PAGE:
Is this why BLM is calling out 'systemic racism'? Surely it must apply to all poor people? Or is this not allowed to be said? That suggests the BLM just want to insert themselves high into your system.

If you beat up rangas specifically because they are rangas, they are going to say, "Stop beating up rangas." They are not going to say, "All hair colours are equally valid, so you shouldn't beat rangas." People don't work that way.

+1 bucketful of harvard level sophistry
only in sociologyland would assaulting peers&the weak be rationalized by
"stress relief"

I guess I can’t help myself on the worst comment section of MR I’ve read. Maybe the Chinese are spamming this blog?

“Obviously the death was a horrible injustice, but the world is full of horrible injustices”

I still can’t believe GF got more protests than the anti-shutdown folks. I personally think wires got crossed as mainstream media portrayed the anti lock downs as racist and that most of these GF protesters (who are white and 18years old) were protesting lockdown but pretending to protest GF so they could pretend to be woke. They will all be conservatives in a few years when they get that 40% tax bill.

Where are the protests for our tax rates? I mean 50 cents of every dollar we make goes to someone else! This is the big injustice! Why aren’t Americans protesting our tax rate! I get it that it sucks for a couple people to die, but what about everyone giving away half of their income?

Here is something “offensive” you won’t hear from Trump or a LD academic: the US would be better off if voting was still restricted to property owners.

US tax revenue is around 25% of GDP. Maybe you need a new accountant if you are paying 50 cents from every dollar you make.

We have a “progressive” federal tax. I’m not rich enough to live off gains. 35 federal, 8 sales, + employment tax = 50 for most working Americans.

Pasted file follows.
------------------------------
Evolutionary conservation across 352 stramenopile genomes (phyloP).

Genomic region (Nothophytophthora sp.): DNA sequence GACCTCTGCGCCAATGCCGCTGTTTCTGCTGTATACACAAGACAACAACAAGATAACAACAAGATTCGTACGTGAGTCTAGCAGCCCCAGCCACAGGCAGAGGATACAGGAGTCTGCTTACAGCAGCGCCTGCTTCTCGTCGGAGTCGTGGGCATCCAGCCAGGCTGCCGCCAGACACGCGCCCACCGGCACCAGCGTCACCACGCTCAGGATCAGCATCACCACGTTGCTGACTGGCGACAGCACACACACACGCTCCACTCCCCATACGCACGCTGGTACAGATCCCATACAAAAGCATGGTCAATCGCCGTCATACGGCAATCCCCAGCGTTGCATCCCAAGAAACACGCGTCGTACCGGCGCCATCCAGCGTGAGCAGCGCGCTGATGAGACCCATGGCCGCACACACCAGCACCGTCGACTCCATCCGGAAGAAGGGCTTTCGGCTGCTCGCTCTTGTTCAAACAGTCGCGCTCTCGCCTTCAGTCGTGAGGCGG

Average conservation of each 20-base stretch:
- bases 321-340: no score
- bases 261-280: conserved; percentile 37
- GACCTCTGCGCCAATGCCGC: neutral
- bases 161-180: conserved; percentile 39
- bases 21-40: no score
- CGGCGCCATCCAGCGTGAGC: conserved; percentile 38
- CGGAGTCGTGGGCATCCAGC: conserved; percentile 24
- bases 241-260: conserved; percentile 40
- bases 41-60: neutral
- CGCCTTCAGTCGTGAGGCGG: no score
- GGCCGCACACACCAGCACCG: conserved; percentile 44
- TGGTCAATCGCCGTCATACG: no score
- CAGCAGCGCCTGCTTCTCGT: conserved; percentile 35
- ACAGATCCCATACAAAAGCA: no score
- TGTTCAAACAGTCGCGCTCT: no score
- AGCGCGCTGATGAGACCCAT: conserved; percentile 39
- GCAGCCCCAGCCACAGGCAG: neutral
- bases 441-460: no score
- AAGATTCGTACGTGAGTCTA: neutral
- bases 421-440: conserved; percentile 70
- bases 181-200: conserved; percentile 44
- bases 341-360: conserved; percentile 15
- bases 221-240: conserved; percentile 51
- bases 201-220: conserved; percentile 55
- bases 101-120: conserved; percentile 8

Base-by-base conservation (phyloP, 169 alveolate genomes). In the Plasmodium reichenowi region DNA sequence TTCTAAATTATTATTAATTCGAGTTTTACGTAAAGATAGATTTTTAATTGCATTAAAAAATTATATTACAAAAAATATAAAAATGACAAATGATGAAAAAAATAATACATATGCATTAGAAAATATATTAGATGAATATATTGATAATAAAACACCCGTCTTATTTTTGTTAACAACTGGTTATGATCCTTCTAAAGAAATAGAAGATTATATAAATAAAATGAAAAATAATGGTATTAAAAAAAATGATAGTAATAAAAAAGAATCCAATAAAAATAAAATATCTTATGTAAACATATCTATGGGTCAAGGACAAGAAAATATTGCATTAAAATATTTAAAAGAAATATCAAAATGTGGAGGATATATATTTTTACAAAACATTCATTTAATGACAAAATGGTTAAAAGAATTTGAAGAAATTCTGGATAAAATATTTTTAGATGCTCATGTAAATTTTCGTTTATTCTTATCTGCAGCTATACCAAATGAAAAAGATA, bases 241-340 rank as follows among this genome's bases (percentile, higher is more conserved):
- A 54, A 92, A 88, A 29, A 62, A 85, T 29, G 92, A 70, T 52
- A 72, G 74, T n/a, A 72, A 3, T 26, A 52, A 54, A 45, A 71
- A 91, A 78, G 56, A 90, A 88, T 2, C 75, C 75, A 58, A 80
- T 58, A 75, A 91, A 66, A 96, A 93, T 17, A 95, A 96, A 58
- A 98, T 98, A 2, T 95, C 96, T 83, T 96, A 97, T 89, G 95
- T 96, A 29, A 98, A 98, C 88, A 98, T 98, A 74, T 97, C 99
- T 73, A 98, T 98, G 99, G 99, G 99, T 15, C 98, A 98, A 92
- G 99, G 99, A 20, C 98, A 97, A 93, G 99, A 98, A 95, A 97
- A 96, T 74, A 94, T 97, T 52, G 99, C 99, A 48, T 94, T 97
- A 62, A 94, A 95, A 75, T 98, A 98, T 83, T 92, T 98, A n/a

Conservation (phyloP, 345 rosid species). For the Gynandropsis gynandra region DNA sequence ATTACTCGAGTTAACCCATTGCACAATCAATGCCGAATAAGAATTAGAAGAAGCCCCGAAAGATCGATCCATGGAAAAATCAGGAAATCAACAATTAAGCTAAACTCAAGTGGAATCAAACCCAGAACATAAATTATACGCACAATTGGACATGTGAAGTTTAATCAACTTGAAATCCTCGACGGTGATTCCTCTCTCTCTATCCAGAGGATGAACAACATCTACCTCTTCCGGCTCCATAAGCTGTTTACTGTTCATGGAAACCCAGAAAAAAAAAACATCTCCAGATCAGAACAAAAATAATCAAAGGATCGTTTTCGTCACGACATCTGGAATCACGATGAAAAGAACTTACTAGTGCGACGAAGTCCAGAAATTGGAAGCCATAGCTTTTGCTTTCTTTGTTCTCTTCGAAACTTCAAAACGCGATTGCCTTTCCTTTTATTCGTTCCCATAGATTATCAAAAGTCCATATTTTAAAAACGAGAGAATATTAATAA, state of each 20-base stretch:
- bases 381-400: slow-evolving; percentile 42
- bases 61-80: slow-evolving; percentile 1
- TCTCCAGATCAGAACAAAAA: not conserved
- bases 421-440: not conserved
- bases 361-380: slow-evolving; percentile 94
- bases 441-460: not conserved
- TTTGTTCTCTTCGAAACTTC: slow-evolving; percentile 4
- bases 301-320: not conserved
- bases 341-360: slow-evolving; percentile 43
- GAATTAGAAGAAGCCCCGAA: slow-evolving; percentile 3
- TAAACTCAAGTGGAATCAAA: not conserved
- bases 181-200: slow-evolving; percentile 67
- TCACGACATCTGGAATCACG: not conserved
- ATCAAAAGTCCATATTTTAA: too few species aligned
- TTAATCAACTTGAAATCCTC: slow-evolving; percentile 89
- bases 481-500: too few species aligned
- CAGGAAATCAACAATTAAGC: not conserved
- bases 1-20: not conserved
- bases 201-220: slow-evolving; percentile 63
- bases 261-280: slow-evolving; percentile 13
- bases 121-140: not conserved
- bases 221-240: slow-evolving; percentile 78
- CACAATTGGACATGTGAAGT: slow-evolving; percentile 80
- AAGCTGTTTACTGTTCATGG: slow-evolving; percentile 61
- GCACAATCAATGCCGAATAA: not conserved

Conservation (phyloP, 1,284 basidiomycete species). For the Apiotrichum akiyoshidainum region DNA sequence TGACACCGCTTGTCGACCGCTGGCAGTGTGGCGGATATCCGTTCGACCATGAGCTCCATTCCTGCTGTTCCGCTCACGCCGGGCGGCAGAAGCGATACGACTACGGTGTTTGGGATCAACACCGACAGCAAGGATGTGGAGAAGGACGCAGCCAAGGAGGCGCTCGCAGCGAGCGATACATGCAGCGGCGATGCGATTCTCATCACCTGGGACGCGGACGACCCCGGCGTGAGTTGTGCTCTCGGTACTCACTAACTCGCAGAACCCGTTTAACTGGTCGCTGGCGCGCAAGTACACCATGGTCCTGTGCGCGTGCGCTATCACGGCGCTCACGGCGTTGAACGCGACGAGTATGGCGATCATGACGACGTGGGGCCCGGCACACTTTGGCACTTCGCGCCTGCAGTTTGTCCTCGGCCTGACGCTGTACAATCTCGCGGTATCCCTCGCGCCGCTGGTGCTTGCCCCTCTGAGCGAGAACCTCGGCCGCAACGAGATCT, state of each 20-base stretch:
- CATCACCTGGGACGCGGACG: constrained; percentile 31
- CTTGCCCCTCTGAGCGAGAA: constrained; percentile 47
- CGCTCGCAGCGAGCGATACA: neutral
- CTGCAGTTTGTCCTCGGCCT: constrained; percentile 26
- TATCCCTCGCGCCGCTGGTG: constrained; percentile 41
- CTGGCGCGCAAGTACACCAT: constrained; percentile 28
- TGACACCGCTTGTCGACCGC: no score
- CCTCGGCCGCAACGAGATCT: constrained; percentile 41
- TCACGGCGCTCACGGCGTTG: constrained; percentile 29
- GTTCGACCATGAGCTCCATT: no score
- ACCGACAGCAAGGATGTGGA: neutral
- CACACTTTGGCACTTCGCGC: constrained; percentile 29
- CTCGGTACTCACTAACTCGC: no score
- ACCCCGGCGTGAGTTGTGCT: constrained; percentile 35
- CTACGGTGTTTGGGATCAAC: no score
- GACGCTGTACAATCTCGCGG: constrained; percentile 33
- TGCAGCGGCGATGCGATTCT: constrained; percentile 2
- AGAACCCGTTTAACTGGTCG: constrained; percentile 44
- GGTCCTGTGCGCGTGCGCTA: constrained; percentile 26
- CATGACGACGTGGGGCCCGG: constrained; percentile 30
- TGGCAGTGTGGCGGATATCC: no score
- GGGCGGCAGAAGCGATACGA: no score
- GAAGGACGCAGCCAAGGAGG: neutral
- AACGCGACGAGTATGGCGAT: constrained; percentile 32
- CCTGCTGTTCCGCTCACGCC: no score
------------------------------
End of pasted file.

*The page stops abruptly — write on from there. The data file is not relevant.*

Okay, but a marginal tax rate of 50% is very different from "50 cents of every dollar we make goes to someone else." In Australia the solution to having a high marginal tax rate is to get richer. It may sound counterproductive to set things up that way, but the process is character building. I'd even say the financial discipline required will set a good example for your children, but if you have financial discipline you're not going to have any of those.

"Most working Americans" do not even pay marginal rates of 35 federal nor 8 state. So even if you understood marginal tax rates, which you don't, you are talking only about high earners.

What a LD. Everyone pays the piper.

Every pro-choice academic (and remember, Planned Parenthood aborts black babies at multiple rates to their abortion rates victimizing white babies).... every pro-choice academic says racists things that are worse things than anything Trump has ever said every single time the pro-choice academic defends Planned Parenthood.

Everybody knows that.

Most Trump supporters would prefer Trump tone down the rhetoric. You don’t appreciate how offended many Trump supporters are of Progressive/Democrat arrogance toward’s them. All the talk of deplorables and “cling to their guns and religion”-particularly, their assault on Judeo Christianity is deeply offensive. If Obama had run as he talked like he would during the 2008 campaign, Trump would very likely not be President. But Obama decided “elections have consequences” and went left.

You seem to forget the 2012 election, in which Obama was reelected pretty convincingly, including wins in Ohio, Wisconsin, and Iowa.

It was obvious to most people at the time but recent events add new perspective on Obama's "leftist" policies. Obama's stimulus package and auto bailout pale in comparison to recent legislation passed by Republican legislators and signed by a Republican President, putting to lie the notion that these were "leftist" measures to begin with. And, quibble with the details, but some sort of health care-related safety net for the working class and middle class continues to be extremely popular with the public.

"I don’t ever recall hearing an academic saying things as offensive as the garbage Trump spews out."
Then Scott hasn't spent much time around humanities professors.

Bingo. Hell back when UWM had a three credits of mandatory diversity requirement for all undergrad degrees (no idea if that still exists, I went a long time ago) my intersectionality class (not that it was called that then) teacher made Trump look like Mother Teresa in comparison.

Scott sumner and Bryan Caplan we’re virgins until their late twenties. It explains everything about them.